Charlie’s Angel by Arnie Koch

Dick Ruedebusch from Milwaukee was a powerhouse on the trumpet, similar to Al Hirt. In 1965, Dick was playing with the Salt City Six in the Lounge at the Cape Colony Inn in Cocoa Beach, Florida.  The Tommy Dorsey Orchestra, led by Sam Donahue with featured vocalist, Frank Sinatra, Jr. was playing in the main ball room.

The band also featured lead trumpet player, Charlie Shavers. Shavers had first joined Tommy Dorsey in1945 to play the jazz chair and sometime lead trumpet. It was the first time an African-American had become a regular member of the band. Peggy Schwartz, a member of Dorsey’s Sentimentalists, recalled that, despite his importance to the band, “Charlie had to go through the backdoor of hotels on the road. He could never eat with the rest of the band. We had to bring him whatever he wanted from the restaurant or diner.” Continue reading

“A Night to Remember at Carnegie Hall” … by Arnie Koch

On November 1976,  drummer  Danny D’Imperio joined  Woody Herman’s “Thundering Herd” for a 40th Anniversary Concert at Carnegie Hall.  It was in November, 1936 that the fledgling Herman crew, newly- constructed from musicians from the disbanded Isham Jones orchestra, played its first job at the Roseland in Brooklyn.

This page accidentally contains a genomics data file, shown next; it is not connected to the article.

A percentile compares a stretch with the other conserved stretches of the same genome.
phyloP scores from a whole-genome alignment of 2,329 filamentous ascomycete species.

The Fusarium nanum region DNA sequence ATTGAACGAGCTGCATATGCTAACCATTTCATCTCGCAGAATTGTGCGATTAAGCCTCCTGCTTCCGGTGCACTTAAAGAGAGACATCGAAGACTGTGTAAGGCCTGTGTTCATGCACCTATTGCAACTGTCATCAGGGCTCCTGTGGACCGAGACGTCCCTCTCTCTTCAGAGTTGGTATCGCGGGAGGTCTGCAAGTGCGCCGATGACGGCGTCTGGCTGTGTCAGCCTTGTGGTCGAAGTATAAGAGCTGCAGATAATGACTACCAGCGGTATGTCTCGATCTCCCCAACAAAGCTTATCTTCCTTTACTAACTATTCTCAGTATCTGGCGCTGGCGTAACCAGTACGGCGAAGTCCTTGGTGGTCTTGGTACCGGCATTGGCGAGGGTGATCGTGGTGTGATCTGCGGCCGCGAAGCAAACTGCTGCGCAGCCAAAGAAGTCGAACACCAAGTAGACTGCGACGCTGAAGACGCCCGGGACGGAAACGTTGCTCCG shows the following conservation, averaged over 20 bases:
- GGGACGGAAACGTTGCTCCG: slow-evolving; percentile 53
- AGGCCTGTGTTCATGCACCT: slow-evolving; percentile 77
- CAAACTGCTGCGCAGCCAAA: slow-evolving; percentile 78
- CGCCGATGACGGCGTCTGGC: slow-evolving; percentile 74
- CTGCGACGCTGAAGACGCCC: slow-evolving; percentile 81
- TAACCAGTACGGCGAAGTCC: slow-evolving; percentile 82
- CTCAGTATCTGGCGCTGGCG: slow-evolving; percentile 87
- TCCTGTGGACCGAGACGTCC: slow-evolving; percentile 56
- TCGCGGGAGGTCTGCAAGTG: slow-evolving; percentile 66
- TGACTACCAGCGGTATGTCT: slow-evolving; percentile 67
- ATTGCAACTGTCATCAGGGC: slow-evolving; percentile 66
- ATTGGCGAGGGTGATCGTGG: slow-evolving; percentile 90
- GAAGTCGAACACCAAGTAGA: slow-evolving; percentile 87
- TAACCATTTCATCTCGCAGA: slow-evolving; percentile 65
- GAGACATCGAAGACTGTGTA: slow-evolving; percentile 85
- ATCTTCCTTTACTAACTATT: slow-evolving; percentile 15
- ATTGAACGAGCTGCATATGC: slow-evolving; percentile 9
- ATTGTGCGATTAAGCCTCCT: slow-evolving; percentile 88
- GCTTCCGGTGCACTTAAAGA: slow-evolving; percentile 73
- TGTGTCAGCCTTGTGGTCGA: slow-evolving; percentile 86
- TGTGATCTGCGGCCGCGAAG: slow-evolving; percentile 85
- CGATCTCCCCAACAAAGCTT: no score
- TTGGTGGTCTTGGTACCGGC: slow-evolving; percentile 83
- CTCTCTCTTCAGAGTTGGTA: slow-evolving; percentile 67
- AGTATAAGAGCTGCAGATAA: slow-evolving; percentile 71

As the “Alumni Herd” gathered at the rehearsal studio, a jazz columnist  described the scene: Continue reading

Those Were the Days…By Arnie Koch

Most of  top jazz clubs have long since faded away, but not from our memories.  In Boston, there was the Hi Hat at Massachusetts and Columbus Avenues where Billie Holiday, Charlie Parker, Lester Young and Roy Eldridge frequently appeared and Symphony Sid did his nightly broadcasts over WCOP. Nearby was The Savoy which featured more traditional jazz  as did Storyville in the basement of the Buckminster Hotel in Kenmore .  It was run by former BU student and jazz impresario, George Wein, who later founded the Newport Jazz Festival. The clubs provided work for many future stars such as George Benson who appeared at Estelle’s on Tremont St. I can remember going to Paul’s Mall on Boylston Street and seeing Bette Midler with a young accompanist named Barry Manilow. Continue reading